State and local governments are custodians of a great deal of personal and sensitive information, including Social Security numbers, professional licenses and health information. Making sure that the data is backed up and can be restored is a critical task for government agencies.
That makes World Backup Day, on Thursday, a helpful reminder about data for agencies. This event, first held in 2011, is aimed at getting agencies, businesses and individuals to back up their files, as well as highlighting common ways data can be lost and options to back it up.
State governments are clearly worried about attacks on their databases, agencies and IT systems. Those worries all make data backups crucial.
According to a report released last month by California Attorney General Kamala Harris, more than 49 million Californians have had their records hacked in the past four years.
StateScoop notes that those numbers have jumped “exponentially,” according to the report, from 4.3 million in 2014 to more than 24 million in 2015.
StateScoop reports: “Retailers[ and] financial and healthcare companies were the most frequently affected, with Social Security numbers, health records and credit card information most at risk, according to the report.”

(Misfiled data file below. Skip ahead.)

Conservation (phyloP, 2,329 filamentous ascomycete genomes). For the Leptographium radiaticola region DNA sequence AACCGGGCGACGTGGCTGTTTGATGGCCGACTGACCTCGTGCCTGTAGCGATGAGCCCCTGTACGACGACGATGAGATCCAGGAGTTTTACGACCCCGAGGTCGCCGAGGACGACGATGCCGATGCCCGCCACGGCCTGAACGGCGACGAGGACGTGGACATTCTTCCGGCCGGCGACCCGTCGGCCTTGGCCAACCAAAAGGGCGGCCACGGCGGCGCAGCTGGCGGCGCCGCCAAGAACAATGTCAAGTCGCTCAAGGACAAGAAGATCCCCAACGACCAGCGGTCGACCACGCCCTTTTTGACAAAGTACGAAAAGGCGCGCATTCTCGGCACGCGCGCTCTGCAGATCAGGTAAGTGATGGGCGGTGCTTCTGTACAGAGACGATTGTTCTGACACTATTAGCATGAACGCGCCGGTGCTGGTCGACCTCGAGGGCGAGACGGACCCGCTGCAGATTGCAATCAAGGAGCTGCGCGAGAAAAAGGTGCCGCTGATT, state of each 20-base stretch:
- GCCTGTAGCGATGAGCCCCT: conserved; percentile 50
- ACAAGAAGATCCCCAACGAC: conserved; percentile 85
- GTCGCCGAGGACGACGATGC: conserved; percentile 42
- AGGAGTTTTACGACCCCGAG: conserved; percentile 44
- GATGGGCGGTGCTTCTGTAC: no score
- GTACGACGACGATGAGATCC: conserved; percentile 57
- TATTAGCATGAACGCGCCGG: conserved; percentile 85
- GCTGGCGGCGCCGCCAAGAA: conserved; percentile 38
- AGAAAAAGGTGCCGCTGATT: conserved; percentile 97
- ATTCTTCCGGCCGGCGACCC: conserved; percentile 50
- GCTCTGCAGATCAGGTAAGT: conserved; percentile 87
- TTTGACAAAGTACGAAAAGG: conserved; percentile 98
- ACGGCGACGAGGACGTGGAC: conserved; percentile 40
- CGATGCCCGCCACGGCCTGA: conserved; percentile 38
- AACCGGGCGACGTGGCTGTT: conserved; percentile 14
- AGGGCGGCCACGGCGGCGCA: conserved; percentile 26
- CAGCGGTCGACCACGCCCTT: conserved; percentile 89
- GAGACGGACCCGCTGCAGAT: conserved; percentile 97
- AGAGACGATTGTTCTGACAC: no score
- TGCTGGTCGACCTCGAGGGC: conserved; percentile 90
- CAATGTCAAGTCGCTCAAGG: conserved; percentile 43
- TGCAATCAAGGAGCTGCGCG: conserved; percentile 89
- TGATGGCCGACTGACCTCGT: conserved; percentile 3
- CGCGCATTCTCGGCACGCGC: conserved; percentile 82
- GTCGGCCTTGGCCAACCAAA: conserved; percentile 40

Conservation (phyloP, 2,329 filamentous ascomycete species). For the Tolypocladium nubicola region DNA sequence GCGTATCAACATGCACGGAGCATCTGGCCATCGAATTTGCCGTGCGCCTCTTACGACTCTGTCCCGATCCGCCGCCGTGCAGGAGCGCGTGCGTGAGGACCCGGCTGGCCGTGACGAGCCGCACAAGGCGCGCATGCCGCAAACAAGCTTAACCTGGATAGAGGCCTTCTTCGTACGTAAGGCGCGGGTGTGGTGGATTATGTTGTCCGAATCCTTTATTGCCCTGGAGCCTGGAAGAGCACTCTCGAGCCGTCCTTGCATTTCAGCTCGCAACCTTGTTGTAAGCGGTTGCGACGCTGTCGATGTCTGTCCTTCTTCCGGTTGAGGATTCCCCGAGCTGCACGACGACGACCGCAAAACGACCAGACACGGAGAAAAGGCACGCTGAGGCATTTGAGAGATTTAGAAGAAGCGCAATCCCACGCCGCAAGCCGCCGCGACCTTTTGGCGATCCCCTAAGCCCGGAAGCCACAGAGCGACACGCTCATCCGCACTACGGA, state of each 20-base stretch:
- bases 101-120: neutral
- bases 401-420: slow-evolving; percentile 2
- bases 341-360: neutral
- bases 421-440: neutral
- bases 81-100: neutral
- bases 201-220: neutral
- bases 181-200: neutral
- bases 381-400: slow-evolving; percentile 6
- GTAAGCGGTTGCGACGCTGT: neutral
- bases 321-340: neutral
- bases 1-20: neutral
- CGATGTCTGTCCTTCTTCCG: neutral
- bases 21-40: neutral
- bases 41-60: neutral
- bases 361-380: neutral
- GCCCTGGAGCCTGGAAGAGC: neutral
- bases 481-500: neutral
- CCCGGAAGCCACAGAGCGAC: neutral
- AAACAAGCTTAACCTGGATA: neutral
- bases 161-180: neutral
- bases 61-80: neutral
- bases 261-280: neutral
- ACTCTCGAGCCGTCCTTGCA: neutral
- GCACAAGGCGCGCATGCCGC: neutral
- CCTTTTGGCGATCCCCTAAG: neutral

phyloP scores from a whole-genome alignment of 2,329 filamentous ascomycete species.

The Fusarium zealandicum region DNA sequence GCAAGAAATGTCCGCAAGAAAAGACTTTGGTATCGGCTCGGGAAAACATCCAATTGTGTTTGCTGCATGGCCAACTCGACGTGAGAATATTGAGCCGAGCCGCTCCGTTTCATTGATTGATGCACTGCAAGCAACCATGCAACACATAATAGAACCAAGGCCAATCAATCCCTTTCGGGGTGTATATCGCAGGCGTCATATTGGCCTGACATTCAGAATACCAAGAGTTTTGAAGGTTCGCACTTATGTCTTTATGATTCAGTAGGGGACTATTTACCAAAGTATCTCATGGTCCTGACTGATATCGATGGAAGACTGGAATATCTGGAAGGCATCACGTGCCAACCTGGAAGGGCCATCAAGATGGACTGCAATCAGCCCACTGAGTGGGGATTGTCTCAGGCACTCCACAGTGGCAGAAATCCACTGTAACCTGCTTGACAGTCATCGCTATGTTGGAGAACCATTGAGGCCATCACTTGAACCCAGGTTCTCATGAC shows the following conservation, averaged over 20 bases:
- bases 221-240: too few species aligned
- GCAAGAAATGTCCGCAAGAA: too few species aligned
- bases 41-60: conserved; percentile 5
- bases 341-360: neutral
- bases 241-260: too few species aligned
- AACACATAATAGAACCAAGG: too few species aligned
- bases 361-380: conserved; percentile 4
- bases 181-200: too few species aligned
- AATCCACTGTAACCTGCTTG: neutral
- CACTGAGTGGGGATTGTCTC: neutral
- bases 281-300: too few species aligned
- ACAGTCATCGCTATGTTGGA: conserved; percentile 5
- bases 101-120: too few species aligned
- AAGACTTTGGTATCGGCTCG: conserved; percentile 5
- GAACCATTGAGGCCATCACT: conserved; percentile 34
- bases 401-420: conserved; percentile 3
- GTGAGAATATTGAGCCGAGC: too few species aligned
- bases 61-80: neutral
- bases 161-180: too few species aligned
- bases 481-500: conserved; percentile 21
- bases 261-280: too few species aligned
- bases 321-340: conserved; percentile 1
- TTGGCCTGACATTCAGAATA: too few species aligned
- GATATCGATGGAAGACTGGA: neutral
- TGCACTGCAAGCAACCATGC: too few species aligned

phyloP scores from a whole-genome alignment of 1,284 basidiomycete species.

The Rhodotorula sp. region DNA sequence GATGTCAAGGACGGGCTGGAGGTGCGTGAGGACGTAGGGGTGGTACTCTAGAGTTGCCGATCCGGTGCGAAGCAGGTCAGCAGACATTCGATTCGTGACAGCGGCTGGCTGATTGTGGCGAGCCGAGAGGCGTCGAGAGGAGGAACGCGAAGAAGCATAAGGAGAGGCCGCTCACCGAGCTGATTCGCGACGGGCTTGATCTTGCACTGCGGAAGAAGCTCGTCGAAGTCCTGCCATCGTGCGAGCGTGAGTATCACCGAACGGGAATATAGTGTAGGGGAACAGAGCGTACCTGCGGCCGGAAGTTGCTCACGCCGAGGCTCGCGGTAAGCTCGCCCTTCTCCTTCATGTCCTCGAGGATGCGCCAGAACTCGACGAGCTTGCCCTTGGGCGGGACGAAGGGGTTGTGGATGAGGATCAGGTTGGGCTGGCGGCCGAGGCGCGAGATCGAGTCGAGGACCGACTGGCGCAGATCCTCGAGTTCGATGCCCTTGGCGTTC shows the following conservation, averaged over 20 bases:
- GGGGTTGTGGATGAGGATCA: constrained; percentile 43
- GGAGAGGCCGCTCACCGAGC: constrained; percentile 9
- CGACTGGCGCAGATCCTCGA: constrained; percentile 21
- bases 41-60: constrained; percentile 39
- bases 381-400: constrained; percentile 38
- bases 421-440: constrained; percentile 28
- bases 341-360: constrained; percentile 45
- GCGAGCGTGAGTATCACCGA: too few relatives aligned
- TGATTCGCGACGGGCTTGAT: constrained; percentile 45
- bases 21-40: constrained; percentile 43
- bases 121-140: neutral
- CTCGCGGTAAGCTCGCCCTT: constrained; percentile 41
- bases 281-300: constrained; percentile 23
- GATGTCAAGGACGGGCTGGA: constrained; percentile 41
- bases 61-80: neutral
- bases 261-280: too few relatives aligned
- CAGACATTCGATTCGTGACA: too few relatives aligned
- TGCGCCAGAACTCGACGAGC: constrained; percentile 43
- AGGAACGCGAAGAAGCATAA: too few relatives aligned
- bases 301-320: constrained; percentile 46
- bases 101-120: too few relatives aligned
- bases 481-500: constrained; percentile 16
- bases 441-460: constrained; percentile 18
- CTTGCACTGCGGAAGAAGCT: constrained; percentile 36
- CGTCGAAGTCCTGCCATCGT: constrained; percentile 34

Meanwhile, in Minnesota, MinnPost notes that the state government is worried that malicious actors are trying to hack residents’ personal data and other information held by state agencies.
“The threat landscape has changed tremendously,” Chris Buse, the chief information security officer with MN.IT, the state’s IT office, told MinnPost. “We are now in a world where we are barraged with advanced and persistent threats. Now we are seeing a lot more attacks on the state of Minnesota specifically.” Minnesota Gov. Mark Dayton has proposed taking $46 million from the state’s budget surplus and spending those funds on enhancing cybersecurity at state agencies. MinnPost reports that the funds “will go toward updating old systems, adding new security features and solidifying response plans in the case of a data breach.”
World Backup Day founder Ismail Jadun told StateTech that all government agencies — at the federal, state and local levels — should definitely make sure they have “comprehensive data integrity as part of their core mission” because potentially millions of people rely on the agencies to protect their data.
“Maintaining comprehensive data integrity should not just be placed on government employees, but also an integral focus in the executive offices,” he says.
Jadun says that government systems should be designed so that data is stored and backed up in a central cloud server, or if that’s not possible, then at least on local systems that are being backed up to a central, secure location. That will ensure that “hardware failure, theft and even an employee's death [don't] lead to data loss and disrupt services for their constituents.”